Whilst students are not there, student accommodation could be used to accommodation other occupiers including key workers. Some providers have offered their schemes up for this purpose.

Local Authorities are often keen to introduce conditions when granting planning permissions restricting the use beyond occupation by students and we have worked on many schemes where strict requirements are imposed. However, such conditions will result in buildings being unoccupied. If providers are to survive during Covid-19 they must be allowed to offer their accommodation to other occupiers.

Several accommodation providers are already seeking relaxation independently by liaising with Local Authorities, but this will lead to discrepancies between how such applications are dealt with. The BPF have requested the Government asks local authorities to be flexible during the pandemic so that any planning condition limiting occupation to students is not enforced in order to allow providers to put rooms to non-student use in the next academic year and over summer 2020 and 2021. BPF have also asked for relaxation of conditions for a year where schemes are delivered late as a result of labour and material shortages and strict timescales cannot be met as a result.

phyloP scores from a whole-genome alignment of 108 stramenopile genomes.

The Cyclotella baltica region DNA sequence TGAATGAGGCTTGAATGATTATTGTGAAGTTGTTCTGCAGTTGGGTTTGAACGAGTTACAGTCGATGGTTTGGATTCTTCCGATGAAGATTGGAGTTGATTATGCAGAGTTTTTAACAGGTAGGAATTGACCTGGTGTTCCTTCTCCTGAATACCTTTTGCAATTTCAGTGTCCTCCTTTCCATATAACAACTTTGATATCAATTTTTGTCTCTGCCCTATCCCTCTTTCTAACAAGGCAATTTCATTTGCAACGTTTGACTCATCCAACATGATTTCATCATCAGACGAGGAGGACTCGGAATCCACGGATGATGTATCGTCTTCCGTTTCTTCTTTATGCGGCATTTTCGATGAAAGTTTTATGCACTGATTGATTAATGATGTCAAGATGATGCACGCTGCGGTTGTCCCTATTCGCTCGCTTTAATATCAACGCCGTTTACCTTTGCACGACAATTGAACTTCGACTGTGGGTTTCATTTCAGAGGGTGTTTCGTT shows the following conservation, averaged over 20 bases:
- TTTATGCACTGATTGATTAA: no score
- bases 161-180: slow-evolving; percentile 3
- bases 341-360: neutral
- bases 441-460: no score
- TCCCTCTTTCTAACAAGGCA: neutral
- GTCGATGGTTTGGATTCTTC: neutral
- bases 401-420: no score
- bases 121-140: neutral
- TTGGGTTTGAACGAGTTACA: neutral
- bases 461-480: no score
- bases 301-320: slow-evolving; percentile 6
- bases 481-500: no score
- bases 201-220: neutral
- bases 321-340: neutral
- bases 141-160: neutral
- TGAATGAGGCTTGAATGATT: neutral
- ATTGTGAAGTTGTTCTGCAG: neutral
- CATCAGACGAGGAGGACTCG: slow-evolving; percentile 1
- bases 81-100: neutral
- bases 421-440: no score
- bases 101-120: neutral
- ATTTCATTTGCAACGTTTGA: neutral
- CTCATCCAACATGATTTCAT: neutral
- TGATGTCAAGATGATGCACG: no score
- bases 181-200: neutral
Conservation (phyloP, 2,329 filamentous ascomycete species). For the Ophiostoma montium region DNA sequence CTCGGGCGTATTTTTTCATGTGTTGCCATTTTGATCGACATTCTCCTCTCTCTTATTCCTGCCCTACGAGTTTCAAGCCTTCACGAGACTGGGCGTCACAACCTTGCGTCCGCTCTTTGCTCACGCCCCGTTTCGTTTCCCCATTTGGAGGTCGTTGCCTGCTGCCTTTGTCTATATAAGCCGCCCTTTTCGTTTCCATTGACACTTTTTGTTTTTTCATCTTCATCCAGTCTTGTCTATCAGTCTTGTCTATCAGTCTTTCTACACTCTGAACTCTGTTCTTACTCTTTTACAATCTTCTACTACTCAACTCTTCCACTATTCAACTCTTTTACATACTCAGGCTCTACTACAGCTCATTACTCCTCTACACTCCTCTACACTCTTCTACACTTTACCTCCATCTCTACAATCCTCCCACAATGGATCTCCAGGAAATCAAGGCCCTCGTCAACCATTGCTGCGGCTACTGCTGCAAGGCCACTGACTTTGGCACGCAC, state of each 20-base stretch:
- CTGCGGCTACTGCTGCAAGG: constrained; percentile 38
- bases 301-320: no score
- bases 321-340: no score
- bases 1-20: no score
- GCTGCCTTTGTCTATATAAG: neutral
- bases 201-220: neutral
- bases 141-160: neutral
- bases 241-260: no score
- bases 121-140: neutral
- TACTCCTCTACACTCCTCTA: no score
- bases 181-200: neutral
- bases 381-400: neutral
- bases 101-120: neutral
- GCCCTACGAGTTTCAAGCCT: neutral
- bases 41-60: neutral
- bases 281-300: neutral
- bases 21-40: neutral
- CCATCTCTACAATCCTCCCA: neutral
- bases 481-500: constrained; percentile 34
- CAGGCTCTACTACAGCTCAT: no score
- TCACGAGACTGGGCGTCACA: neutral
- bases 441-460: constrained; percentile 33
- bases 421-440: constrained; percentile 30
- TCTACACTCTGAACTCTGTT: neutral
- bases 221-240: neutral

This is not unreasonable and BPF aren’t simply requiring retrospective changes to permissions, but a simple temporary relaxation to ensure that providers are able to use accommodation for non-student use. We fully support BPF in such request and government need to offer clear guidance to local authorities on the matter.

  1. Exempt student accommodation providers from VAT charges and relax the Relevant Residential Purpose (“RRP”) VAT zero rating requirement